Forty Years After Roe v. Wade, Getting an Abortion Is Still a Major Challenge
Ramona, 32, mother of a four-year-old daughter, is dropped off at the Summit Women’s Center in Bridgeport, Connecticut at 8 a.m. on a frigid December Saturday. As she gets out of the car to walk the thirty feet to the clinic, she notices a dozen people holding weathered pictures of mangled babies bearing the words “abortion kills.” The protesters can’t trespass on clinic property or enter the fenced-in parking lot, but plastic bullhorns amplify their voices. “The Lord loves you,” they shout. “He has a purpose for every life. You don’t need to go in there and murder your child.”
“I didn’t want to be rude so I approached them when they called out to me,” says Ramona, once inside the clinic. (All quotes are verbatim; name has been changed to protect privacy). “They bombarded me. They said that if I go through with the abortion I’ll become so depressed that I’ll start to drink and do drugs and will think about suicide.
“I was dropped off this morning by my mom,” she continued. “My little girl was also in the car and I don’t know what she understood or heard. These people say they want to help me, but how does traumatizing my child help me? They’ve made my life harder because now I have to worry about whether she heard them, saw the pictures they were carrying, or is scared because she heard people yelling at her mommy.”
As she speaks, Ramona’s voice rises with indignation and fury. “I know that this is not the right time for me to have a second child. I’ve discussed the pregnancy with my family and with my personal physician and I know I’m doing the right thing, the best thing, for all of us. How can these strangers think they know better?”
Good question. Forty years after the Supreme Court’s Roe v. Wade decision was issued, the idea that abortion may at times be the best option for women and families remains contentious. True, great advances in the availability of safe abortion care have been made since 1973. But the vigilance of anti-abortion protests has also ramped up.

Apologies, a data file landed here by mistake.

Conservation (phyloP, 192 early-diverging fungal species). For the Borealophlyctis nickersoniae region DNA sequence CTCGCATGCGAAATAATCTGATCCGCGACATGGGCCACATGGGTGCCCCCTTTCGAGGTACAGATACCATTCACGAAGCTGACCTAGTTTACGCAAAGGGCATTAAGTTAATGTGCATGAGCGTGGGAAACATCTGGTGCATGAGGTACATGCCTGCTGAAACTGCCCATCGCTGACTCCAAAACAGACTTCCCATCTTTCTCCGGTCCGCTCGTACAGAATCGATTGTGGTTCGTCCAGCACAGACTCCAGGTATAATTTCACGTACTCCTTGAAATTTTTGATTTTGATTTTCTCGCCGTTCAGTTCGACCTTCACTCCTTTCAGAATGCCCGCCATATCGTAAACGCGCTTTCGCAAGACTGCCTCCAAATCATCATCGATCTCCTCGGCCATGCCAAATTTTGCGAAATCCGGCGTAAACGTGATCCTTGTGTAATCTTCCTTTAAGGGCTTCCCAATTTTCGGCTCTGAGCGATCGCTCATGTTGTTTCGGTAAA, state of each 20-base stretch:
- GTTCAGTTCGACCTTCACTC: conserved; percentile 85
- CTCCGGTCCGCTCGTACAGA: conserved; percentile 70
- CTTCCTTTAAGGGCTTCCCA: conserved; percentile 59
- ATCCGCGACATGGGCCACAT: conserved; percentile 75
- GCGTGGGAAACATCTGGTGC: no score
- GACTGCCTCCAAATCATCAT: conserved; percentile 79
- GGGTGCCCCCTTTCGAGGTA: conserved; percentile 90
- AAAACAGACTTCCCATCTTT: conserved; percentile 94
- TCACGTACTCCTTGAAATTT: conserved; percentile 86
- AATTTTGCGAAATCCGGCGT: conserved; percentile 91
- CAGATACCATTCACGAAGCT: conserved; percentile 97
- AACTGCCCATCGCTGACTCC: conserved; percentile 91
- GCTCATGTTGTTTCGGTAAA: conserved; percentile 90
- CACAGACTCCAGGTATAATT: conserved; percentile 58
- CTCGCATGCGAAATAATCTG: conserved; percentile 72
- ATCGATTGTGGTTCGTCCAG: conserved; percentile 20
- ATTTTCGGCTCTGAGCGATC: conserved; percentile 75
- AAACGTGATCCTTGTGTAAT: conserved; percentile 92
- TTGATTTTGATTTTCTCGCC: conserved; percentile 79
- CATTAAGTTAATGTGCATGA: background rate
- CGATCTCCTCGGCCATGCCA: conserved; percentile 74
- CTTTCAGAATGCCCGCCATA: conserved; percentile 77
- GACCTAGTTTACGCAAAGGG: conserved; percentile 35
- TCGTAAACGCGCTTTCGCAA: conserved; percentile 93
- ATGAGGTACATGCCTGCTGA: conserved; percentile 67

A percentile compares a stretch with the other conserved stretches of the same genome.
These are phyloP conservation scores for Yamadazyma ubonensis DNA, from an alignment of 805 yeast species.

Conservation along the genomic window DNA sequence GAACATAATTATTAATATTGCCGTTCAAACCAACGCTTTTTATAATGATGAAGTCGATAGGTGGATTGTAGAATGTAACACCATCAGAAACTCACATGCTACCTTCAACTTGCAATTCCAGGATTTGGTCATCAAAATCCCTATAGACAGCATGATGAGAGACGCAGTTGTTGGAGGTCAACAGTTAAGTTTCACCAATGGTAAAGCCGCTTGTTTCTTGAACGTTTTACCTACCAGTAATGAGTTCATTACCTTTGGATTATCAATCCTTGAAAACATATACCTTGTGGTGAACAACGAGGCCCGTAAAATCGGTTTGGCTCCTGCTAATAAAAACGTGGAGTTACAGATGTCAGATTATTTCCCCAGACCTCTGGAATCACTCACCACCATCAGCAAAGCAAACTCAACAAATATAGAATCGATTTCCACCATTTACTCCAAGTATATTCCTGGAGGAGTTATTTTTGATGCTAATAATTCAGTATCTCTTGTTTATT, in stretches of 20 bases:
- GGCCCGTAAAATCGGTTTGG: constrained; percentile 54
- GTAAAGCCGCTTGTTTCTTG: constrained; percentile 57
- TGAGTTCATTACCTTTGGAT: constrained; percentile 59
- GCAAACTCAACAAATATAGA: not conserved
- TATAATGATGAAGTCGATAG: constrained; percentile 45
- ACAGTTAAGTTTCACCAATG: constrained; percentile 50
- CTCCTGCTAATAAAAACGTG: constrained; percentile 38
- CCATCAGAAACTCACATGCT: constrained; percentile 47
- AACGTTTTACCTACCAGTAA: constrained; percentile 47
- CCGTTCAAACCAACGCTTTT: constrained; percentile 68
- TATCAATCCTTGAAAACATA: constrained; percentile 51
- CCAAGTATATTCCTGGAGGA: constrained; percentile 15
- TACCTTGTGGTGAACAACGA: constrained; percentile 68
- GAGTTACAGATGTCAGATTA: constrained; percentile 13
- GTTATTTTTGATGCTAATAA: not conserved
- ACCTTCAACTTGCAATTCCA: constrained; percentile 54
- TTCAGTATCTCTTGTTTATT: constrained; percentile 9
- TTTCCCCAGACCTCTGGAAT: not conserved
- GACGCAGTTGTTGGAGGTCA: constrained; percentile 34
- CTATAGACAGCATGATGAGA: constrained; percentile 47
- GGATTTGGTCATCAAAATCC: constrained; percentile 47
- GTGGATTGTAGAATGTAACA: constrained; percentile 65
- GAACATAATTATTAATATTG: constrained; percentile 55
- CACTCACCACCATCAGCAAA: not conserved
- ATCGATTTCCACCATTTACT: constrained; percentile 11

Members of the Connecticut chapter of the North Carolina-based Operation to Save America (OSA) are a frequent presence outside the Summit Women’s Center in Bridgeport. And while regular picket lines, like this one, are fewer and farther between than they were 25 years ago, OSA continues to conduct “sidewalk counseling” in many cities throughout the United States. Ringleader Marilyn Carroll, the head of the state’s OSA chapter, is at the Summit Women’s Center when Ramona is accosted.
Fortunately, once Ramon is inside Summit the atmosphere changes. The Center, which opened in 1975 and is now owned by David Lipton, is located on Bridgeport’s Main Street. Its ambiance is pleasant and inspiring signs decorate the walls:
“The staff in this office does sacred work and though you may hope to never come back, we return each day to hear your stories, hold your hands, and ease your fears. Our lives are consumed with caring for yours. In these walls and in our hearts you are forever valued, treasured, respected and safe.”
TARGETING POOR WOMEN AND MINORS
Despite being rattled by the antis, Ramona’s decision to have an abortion is ironclad. Indeed, the presence of the antis has done little stop women from terminating unwanted pregnancies. According to the Guttmacher Institute [guttmacher.org] nearly one-third of U.S. women will have an abortion by the time they turn 45. Ninety per cent will end these unwanted pregnancies—either medically or surgically—during the first trimester. Like Ramona, 61 percent already have at least one child at the time of their abortion.
Photo by Steve Rhodes released under a Creative Commons No Derivatives license.